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HERE was an old woman, as I've heard tell,

She went to market her eggs for to sell;
She went to market all on a market-day,
And she fell asleep on the king's highway.

There came by a pedlar whose name was Stout;
He cut her petticoats all round about;
He cut her petticoats up to the knees,
Which made the old woman to shiver and freeze.

When this little woman first did wake,
She began to shiver and she began to shake;
She began to wonder and she began to cry,
“Oh! deary, deary me, this is none of I!

“But if it be I, as I do hope it be,
I've a little dog at home, and he'll know me;
If it be I, he'll wag his little tail,
And if it be not I, he'll loudly bark and wail."

Home went the little woman all in the dark;
Up got the little dog, and he began to bark;
He began to bark, so she began to cry,

Oh! deary, deary me, this is none of I!”

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O

LD woman, old woman, shall we go a shearing?”
"Speak a little louder, sir, I am very thick of

hearing.” “Old woman, old woman, shall I love you dearly?” “Thank you, kind sir, I hear you very clearly.”

THERE

HERE was an old woman toss'd up in a

basket Nineteen times as high as the moon; Where she was going I couldn't but ask it,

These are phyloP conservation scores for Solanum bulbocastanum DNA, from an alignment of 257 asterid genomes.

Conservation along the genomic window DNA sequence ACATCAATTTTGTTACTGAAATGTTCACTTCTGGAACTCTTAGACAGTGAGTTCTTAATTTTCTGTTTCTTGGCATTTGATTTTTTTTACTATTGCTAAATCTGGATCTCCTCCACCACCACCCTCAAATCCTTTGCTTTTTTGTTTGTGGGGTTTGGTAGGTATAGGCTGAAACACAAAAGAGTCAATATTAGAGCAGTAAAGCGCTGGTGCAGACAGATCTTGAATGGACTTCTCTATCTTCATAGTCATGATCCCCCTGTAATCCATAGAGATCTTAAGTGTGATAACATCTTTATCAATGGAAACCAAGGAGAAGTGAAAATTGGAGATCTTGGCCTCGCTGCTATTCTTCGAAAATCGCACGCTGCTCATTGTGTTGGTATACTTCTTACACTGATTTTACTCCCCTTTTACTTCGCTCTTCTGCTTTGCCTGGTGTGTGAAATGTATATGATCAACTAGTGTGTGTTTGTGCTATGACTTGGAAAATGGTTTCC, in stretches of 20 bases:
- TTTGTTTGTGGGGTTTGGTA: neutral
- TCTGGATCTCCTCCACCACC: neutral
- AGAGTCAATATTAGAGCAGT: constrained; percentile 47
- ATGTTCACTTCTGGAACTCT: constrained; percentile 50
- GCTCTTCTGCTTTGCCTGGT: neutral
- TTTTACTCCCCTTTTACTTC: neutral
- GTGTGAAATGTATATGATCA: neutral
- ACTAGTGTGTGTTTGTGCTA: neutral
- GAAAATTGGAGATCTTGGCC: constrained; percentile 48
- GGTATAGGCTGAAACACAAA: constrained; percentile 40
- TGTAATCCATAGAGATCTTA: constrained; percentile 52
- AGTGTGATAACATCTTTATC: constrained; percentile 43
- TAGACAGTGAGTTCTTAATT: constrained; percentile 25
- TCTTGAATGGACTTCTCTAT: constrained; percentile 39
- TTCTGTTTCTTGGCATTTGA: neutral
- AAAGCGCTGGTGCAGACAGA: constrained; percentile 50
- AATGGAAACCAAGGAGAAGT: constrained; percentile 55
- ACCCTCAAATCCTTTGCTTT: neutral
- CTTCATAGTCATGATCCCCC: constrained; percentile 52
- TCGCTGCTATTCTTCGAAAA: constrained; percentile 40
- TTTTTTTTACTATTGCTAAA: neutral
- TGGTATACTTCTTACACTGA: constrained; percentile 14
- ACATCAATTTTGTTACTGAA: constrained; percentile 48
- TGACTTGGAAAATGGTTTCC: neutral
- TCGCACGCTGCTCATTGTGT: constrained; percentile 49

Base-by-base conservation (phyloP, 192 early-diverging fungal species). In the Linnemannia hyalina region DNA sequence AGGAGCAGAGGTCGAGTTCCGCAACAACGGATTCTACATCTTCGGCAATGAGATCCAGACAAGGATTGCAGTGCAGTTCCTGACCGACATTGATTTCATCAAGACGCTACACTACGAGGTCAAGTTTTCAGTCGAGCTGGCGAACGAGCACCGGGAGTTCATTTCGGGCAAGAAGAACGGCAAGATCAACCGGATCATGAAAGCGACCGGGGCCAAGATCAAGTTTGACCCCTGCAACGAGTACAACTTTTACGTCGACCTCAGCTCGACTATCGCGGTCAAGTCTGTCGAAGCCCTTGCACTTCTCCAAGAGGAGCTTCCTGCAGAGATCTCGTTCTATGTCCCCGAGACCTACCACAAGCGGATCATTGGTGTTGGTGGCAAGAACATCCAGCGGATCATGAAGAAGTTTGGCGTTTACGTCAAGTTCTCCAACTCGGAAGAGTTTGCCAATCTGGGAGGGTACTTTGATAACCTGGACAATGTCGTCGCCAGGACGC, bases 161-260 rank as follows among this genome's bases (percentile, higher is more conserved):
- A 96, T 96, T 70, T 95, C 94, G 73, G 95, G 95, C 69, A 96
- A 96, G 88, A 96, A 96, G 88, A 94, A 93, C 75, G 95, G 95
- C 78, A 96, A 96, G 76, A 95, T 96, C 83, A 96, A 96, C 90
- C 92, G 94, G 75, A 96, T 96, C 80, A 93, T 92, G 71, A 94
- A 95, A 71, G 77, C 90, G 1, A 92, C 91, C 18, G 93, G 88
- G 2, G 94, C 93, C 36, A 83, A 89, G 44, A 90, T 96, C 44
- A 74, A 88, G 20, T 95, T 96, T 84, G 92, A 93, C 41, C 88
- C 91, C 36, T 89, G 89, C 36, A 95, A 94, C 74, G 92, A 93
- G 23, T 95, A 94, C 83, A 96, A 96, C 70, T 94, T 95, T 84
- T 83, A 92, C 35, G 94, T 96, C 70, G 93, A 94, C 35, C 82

For in her hand she carried a broom.

Old woman, old woman, old woman,” quoth I,

“O whither, O whither, O whither, so high?” To brush the cobwebs off the sky!”

“Shall I go with thee?” “Ay, by-and-by.”

A

LITTLE old man and I fell out;

“How shall we bring this matter about? “Bring it about as well as you can; Get you gone, you little old man !'

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She worked for the poor

Till her fingers were sore,
This pious old woman of Leeds!

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THI

'HERE was an old woman who lived in a shoe; She had so many children she didn't know what

to do; She gave them some broth without any bread; She whipped them all soundly and put them to bed.

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SHE HAD SO MANY CHILDREN SHE DIDN'T KNOW WHAT TO DO

Copyright 1897 by F. Warne & Co

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